As a theoretical physicist, there is a question that I have been asking myself for a while: I would like to know how bearing and distance are precisely calculated by the GPS.
That is also my experience: Great Circle Routes. Every GPS I've seen allows you to select a geodetic model other than WGS84. DON'T! There are still a few areas where the charts aren't based on WGS84, but unless you know what you're doing, never deselect WGS84. Whenever crew have unsupervised access to my GPS, I always check to make sure they didn't change the geodetic system. Bad things can happen if you don't notice that change (the young people these days seem to like to twiddle every setting on everything when they're bored on deck watch.)Ive flown transport category aircraft for decades using both INS and GPS nav systems. I feel like I should know the answer to the OPs question. Im sure Ive glanced over it in reading the minutia of a particular nav system. Im fairly certain (most?) GPS uses the WGS84 model and will always plot great circle routes for course and heading.
I agree, one should really see how the software works and talk to someone who knows about the GPS engineering. CrispyCringle's answer is along these lines, I like it.Think we need someone who knows more about the engineering of gps use to answer this question. It remains a good question. How does the software work? Understand how you get a position from it but don’t understand how the software uses that.
Cool answer, thank you.Ive flown transport category aircraft for decades using both INS and GPS nav systems. I feel like I should know the answer to the OPs question. Im sure Ive glanced over it in reading the minutia of a particular nav system. Im fairly certain (most?) GPS uses the WGS84 model and will always plot great circle routes for course and heading.
This confuses me...Most people find great circles difficult to steer so the default is generally rhumb line. If you are going longer distance, you switch to great circle and find a way to steer the great circle, traditionally it was done by squaring off the curve, but I am guessing newer autopilts can do it on their own.
Perfect explanation and completely understand and agree!Here is an article that explains it. It describes the squaring off I was describing. I was taught the same way the article describes. Change course once daily. So on a 30 day crossing you could make 30 course alterations, once per day. So during a given 24 hour period you are steering a straight line, but the resultant course on a mercator projection chart, is curved.
Some one specifically used the New York to London example because its a higher latitude, long distance run where the difference between the great circle and rhumb line is more pronounced.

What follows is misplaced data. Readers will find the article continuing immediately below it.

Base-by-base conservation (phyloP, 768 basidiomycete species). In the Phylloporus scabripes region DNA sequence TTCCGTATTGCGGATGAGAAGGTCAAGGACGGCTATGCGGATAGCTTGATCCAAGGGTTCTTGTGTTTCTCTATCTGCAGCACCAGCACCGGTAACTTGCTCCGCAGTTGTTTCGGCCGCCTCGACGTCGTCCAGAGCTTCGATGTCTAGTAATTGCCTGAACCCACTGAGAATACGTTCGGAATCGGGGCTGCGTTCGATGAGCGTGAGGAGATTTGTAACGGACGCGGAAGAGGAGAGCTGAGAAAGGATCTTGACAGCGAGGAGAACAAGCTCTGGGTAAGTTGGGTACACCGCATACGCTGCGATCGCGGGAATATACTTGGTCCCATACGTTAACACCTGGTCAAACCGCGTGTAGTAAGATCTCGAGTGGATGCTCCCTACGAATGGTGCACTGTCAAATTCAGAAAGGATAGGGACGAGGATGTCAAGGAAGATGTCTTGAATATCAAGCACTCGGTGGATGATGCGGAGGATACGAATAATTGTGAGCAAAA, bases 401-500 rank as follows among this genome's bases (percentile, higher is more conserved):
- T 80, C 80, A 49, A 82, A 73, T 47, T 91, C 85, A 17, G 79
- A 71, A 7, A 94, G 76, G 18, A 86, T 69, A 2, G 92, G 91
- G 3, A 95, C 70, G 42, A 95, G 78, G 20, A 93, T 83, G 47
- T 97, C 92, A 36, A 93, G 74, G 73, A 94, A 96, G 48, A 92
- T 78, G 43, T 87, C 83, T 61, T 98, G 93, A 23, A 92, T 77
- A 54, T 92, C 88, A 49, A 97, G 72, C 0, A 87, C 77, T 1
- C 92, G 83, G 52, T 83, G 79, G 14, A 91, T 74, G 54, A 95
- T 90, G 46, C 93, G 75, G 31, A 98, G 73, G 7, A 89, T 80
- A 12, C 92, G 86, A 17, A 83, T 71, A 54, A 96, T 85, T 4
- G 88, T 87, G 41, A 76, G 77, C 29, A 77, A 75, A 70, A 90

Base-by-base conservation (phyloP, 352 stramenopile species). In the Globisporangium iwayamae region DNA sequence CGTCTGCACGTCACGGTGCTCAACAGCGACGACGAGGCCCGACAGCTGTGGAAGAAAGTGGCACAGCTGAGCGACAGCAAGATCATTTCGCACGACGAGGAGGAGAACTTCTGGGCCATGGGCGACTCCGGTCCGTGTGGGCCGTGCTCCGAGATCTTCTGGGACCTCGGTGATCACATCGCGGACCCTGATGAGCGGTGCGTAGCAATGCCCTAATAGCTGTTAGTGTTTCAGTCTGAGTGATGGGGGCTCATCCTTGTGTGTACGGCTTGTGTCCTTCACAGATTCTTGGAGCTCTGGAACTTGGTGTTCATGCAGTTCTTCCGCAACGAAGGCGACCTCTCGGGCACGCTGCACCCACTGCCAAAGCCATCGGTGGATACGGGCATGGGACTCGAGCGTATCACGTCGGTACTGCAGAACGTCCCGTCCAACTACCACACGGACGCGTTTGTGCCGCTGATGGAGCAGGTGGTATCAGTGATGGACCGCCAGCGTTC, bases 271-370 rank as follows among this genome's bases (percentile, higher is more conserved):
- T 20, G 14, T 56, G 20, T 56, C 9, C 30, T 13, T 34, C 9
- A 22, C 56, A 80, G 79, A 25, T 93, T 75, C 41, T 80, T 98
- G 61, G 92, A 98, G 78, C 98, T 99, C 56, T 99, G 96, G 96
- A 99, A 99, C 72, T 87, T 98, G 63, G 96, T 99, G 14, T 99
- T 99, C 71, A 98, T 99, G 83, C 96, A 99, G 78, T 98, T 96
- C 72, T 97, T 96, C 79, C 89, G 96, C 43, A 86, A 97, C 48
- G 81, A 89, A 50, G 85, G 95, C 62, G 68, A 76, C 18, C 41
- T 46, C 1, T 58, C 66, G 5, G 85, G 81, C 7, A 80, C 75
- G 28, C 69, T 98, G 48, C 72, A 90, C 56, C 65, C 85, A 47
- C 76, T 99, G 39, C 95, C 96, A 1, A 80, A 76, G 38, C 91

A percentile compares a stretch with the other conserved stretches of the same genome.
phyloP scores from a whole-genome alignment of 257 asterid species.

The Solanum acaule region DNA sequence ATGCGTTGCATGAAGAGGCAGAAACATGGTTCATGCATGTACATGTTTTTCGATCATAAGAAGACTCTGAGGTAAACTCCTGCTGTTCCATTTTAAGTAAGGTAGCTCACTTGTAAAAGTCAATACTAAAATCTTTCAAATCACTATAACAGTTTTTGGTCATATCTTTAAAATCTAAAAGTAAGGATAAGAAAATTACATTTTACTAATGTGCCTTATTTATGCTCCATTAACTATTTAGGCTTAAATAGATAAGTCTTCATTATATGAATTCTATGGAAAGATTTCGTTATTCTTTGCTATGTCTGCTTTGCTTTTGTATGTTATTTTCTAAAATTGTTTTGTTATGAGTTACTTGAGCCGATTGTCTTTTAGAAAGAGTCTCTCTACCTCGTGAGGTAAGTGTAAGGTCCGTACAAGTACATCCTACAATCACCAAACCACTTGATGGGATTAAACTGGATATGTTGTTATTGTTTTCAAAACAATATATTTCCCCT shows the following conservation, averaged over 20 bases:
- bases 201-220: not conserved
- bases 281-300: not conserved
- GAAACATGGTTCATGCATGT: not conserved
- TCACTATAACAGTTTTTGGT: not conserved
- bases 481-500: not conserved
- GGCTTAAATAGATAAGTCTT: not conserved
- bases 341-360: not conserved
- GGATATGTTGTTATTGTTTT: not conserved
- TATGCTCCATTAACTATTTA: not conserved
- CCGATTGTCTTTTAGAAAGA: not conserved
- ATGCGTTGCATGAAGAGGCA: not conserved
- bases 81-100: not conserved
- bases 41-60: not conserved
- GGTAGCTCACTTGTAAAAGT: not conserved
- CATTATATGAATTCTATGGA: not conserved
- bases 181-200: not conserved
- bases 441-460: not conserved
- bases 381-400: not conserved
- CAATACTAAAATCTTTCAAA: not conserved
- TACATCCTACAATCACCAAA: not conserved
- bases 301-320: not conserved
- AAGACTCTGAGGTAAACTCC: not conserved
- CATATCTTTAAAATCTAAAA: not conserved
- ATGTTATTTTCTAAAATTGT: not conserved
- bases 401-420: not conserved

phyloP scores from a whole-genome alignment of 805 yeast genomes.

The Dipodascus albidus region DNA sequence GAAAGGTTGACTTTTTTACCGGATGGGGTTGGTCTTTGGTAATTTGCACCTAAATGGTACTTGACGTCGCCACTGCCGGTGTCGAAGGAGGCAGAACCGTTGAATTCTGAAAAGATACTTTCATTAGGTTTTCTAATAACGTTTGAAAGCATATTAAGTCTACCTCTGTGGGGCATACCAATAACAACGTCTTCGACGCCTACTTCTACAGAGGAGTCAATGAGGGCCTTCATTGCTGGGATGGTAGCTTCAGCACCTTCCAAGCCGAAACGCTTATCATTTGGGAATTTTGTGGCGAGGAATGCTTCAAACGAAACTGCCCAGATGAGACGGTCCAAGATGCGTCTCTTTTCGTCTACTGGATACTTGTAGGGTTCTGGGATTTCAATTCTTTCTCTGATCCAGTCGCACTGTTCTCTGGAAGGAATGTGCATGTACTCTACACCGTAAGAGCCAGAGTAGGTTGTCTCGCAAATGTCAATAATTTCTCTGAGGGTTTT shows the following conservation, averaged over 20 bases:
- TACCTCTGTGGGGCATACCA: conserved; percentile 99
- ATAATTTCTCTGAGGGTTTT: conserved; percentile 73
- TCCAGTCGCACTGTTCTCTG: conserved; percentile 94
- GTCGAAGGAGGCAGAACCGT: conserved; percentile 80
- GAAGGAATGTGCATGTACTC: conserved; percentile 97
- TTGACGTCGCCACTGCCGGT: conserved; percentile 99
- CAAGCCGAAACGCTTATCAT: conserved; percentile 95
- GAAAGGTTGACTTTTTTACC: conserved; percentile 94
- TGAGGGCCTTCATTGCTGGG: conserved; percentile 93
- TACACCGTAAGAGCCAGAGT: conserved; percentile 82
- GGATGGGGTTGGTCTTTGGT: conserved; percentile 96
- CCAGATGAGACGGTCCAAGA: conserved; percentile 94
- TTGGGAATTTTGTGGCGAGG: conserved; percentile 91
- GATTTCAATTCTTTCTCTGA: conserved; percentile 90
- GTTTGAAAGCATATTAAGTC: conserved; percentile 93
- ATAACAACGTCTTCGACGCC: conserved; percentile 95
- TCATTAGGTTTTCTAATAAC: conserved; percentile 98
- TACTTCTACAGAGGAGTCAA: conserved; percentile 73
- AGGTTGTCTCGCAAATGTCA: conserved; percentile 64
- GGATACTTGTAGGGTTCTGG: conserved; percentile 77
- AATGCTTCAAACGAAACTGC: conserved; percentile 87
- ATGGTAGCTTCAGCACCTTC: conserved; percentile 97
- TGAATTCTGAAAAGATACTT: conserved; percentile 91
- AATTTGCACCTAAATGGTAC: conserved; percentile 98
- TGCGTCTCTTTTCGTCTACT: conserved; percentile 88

Why do people sail rhumb lines? Because they allow for constant compas headings over a distance and and most of us have traditionally used a compas course relative to north to get to where we are going, rhumb lines appear as straight lines on mercator projection charts, which is what a lot of us use a lot of the time. Its simple, its easy.Why would anyone trying to get someplace sail a rhumb line? Makes no sense. Sure, a great circle will probably have a heading change. But its insignificant. Especially at sailboat speeds. Changing winds, currents, trim changes, will make you adjust the autopilot or helm way more than great circle heading change.
Unless you tweak your GPS, its always going to give great circle. There is no "short range" gps solutions and "long range" transitions. Also, GPS is not using a mercator projection. Its using the WGS084 model, which is WAY more accurate that mercator.
Don't APs need a compass? Mine does and does not accept GPS steering info.If autopilot is talking to a compas, whether magnetic, flux gate or a gyro, its following a rhumb line. If autopilot is programmed to follow a GPS it may be following a great circle.
Bread crumbs are neither great circle nor rhumb line. They are an indication of where you have been and include variables including lee way and manual course alterations for weather.
If you want know whether your gps is following a rhumb line or a great circle and its not described in the owners manual, just look at the course it plots over a long distance. You have recently sailed to the carribean? Was it a straight line on a mercator projection? Thats a rhumb line. Was it curvy? Thats a great circle.
On a mercator projection chart the great circle would have had you do more easting further north then curved to the south. Rhumb line would have been straight.
How could I have? The term bread crumbs comes from Hansel and Gretel leaving a trail of bread crumbs to find their way back out of the forest. In chartplotter terms, that's your track, not your route.A shouldn’t have said bread crumbs as that implies what we left behind. Actually it’s a colored line of where we’d like to go. Guess you didn’t pick up on what I was saying.